I now feel very fortunate that I was able to spend some private time with Matt last summer during my vacation from Saudi Arabia. We sat and talked. I told Matt that he was my hero and that he was the toughest man that I had ever known. When I said that, I bowed down to him out of respect for his ability to continue to smile and keep a positive attitude during all the trials and tribulations that he had gone through. He just laughed. I also told him how proud I was because of what he had accomplished and what he was trying to accomplish. The last thing I said to Matt was that I loved him, and he said he loved me. That was the last private onversation that I ever had with him.
Impact on my life? My life will never be the same. I miss Matt terribly. I think about him all the time—at odd moments when some little thing reminds me of him; when I walk by the refrigerator and see the pictures of him and his brother that we’ve always kept on the door; at special times of the year, like the first day of classes at UW or opening day of sage chicken hunting. I keep wondering almost the same thing that I did when I first saw him in the hospital. What would we have become? How would he have changed his piece of the world to make it better?
Impact on my life? I feel a tremendous sense of guilt. Why wasn’t I there when he needed me most? Why didn’t I spend more time with him? Why didn’t I try to find another type of profession so that I could have been available to spend more time with him as he grew up? What could I have done to be a better father and friend? How do I get an answer to those questions now? The only one who can answer them is Matt. These questions will be with me for the rest of my life. What makes it worse for me is knowing that his mother and brother will have similar unanswered questions.
Impact on my life? In addition to losing my son, I lost my father on November 4, 1998. The stress of the entire affair was too much for him. Dad watched Matt grow up. He taught him how to hunt, fish, camp, ride horses, and love the state of Wyoming. Matt, Logan, dad, and I would spend two to three weeks camping in the mountains at different times of the year—to hunt, to fish, and to goof off. Matt learned to cook over an open fire, tell fishing stories about the one that got away, and to drive a truck from my father.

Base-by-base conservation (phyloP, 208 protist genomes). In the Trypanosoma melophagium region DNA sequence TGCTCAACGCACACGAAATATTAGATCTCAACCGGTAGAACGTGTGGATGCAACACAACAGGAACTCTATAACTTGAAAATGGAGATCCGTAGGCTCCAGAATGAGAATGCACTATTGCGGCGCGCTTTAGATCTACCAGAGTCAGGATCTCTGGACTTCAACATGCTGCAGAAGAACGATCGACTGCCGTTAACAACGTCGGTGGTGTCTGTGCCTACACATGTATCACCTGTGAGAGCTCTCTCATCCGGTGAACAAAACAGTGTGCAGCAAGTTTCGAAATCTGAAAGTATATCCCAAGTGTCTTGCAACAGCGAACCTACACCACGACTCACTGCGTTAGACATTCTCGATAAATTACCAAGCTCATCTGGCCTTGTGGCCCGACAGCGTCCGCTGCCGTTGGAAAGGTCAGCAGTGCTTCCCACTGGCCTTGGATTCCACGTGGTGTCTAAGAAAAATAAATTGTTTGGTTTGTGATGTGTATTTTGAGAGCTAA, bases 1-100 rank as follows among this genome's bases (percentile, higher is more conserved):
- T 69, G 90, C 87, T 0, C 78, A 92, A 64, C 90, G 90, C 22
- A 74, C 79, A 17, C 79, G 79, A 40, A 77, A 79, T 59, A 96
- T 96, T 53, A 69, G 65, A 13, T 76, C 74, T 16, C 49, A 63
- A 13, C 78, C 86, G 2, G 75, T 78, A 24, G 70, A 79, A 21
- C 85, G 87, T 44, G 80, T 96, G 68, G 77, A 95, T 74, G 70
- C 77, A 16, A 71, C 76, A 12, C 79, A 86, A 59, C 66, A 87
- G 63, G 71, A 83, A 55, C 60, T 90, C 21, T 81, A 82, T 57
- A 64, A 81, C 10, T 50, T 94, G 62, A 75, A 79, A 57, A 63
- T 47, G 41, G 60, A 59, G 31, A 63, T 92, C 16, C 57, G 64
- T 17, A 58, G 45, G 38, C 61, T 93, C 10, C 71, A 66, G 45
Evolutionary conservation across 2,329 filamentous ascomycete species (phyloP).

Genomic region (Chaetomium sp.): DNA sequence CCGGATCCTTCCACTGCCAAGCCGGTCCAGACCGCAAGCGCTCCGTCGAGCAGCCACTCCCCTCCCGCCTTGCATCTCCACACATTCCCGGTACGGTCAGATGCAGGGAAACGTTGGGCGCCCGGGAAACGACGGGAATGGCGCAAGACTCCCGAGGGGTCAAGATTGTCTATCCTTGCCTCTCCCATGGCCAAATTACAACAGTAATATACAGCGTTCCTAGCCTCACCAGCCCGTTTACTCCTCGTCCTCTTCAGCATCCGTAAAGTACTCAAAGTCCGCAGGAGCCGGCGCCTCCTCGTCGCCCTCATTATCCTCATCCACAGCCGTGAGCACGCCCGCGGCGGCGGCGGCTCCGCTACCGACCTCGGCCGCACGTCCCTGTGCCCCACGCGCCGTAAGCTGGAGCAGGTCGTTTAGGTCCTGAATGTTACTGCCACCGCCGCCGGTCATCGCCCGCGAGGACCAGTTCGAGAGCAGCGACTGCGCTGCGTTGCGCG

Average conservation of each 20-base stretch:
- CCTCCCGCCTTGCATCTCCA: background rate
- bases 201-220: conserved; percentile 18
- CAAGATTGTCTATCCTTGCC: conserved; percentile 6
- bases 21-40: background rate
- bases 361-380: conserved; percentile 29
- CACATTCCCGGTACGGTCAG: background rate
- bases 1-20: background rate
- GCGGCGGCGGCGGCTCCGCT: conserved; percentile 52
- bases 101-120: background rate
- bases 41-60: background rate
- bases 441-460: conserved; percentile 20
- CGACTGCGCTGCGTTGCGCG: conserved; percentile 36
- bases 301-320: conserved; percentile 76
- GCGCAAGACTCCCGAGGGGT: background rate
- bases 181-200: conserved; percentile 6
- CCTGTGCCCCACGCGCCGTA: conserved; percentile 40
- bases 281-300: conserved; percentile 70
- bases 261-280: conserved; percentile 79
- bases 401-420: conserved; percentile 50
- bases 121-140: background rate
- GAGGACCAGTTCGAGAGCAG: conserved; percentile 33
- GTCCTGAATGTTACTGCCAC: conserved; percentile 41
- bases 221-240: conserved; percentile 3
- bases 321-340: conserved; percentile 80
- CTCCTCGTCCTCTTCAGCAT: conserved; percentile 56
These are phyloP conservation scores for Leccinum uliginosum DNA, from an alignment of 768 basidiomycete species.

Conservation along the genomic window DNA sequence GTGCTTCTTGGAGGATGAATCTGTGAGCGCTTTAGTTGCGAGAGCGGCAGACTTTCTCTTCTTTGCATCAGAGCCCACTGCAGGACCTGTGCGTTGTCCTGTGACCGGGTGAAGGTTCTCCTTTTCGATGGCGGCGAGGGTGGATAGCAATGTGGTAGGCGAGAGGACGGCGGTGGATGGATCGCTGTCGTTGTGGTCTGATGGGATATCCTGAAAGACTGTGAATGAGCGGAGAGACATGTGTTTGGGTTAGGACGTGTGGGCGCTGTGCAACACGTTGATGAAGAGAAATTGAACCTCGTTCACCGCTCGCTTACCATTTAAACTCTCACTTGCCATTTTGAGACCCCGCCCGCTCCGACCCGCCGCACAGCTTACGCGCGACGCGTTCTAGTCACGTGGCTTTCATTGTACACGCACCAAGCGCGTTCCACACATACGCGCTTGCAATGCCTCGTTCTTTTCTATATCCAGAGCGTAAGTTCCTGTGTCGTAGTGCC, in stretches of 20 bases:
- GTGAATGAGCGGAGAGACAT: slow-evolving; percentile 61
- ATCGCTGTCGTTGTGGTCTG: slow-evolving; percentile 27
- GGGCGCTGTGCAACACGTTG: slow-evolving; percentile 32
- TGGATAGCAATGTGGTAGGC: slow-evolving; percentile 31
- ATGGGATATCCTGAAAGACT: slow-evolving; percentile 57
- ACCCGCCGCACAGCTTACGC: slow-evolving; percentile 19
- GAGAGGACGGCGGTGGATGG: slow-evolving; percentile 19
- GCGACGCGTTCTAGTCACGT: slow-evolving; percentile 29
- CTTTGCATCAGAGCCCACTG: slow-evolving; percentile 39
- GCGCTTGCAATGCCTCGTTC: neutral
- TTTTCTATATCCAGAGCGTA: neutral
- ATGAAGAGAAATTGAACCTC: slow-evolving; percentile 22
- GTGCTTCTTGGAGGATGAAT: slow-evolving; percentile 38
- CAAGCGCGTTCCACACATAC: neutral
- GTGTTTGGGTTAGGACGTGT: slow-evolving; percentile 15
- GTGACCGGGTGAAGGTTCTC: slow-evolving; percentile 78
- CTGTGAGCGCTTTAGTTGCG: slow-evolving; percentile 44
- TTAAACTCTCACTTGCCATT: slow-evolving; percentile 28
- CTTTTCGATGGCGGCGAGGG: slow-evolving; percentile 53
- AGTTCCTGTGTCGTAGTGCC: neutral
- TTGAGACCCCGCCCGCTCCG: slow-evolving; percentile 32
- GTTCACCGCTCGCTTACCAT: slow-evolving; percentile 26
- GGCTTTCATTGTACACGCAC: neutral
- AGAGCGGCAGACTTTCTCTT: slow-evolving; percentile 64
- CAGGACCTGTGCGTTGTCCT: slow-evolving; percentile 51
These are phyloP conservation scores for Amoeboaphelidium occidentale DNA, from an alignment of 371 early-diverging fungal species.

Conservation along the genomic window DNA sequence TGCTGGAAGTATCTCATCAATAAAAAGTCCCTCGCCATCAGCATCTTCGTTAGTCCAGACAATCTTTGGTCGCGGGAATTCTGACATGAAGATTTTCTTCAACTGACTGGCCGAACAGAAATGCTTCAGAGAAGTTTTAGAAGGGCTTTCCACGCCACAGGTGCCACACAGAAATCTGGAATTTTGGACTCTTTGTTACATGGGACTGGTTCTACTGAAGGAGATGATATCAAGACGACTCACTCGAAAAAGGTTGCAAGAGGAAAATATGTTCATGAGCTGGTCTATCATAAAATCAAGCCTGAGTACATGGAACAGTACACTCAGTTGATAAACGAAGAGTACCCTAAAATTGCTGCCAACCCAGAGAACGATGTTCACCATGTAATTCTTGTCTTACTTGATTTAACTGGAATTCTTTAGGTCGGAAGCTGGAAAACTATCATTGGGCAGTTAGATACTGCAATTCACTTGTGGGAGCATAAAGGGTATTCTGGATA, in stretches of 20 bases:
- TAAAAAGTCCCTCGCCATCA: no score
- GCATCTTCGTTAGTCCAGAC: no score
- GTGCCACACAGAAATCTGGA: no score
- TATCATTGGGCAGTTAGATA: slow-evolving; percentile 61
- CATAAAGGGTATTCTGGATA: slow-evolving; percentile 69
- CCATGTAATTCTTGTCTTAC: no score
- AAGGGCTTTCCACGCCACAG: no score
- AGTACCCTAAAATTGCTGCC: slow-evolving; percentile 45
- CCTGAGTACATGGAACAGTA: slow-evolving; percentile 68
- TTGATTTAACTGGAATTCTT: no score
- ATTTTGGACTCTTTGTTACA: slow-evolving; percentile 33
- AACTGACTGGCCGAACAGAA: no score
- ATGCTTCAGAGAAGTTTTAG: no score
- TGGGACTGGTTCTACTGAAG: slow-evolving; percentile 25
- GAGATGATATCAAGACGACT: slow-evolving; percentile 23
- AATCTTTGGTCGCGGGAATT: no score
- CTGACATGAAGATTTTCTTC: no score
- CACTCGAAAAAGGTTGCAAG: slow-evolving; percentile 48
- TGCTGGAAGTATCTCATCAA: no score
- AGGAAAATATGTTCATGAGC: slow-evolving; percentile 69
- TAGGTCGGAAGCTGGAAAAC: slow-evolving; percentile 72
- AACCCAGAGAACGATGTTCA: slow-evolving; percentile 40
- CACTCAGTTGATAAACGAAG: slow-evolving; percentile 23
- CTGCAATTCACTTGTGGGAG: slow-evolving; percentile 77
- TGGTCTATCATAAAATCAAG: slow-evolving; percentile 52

Three weeks before Matt went to the Fireside Bar for the last time, my parents saw Matt in Laramie. In addition, my father tried calling Matt the night that he was beaten but received no answer. He never got over the guilt of not trying earlier. The additional strain of the hospital vigil, being in the hospital room with Matt when he died, the funeral services with all the media attention and the protesters, [and] helping Judy and me clean out Matt’s apartment in Laramie a few days later was too much. Three weeks after Matt’s death, dad died. Dad told me after the funeral that he never expected to outlive Matt. The stress and the grief were just too much for him.
Impact on my life? How can my life ever be the same again?
When Matt was little, I used to take showers with him, just to teach him not to be scared of the water. Later, Matt helped me do the same thing with Logan. Anyway, Matt and I would be in the shower spitting mouthfuls of water at each other or at his mother, if he could convince her to come into the bathroom. Then he would laugh and laugh. We would also sing in the showers. I taught him the songs “Row, Row, Row Your Boat”; both “Brother John” and its French version, “Frère Jacques”; and “Twinkle, Twinkle, Little Star.” Matt would sing loud and clear. Now, that voice is silent, the boat has sunk, Jacques is no longer frère, and the little star no longer twinkles.
Matt officially died at 12:53 a.m. on Monday, October 12, 1998, in a hospital in Fort Collins, Colorado. He actually died on the outskirts of Laramie tied to a fence that Wednesday before, when you beat him. You, Mr. McKinney, with your friend Mr. Henderson, killed my son.
By the end of the beating, his body was just trying to survive. You left him out there by himself, but he wasn’t alone. There were his lifelong friends with him—friends that he had grown up with. You’re probably wondering who these friends were. First, he had the beautiful night sky with the same stars and moon that we used to look at through a telescope. Then, he had the daylight and the sun to shine on him one more time—one more cool, wonderful autumn day in Wyoming. His last day alive in Wyoming. His last day alive in the state that he always proudly called home. And through it all he was breathing in for the last time the smell of Wyoming sagebrush and the scent of pine trees from the snowy range. He heard the wind—the ever-present Wyoming wind—for the last time. He had one more friend with him. One he grew to know through his time in Sunday school and as an acolyte at St. Mark’s in Casper as well as through his visits to St. Matthew’s in Laramie. He had God.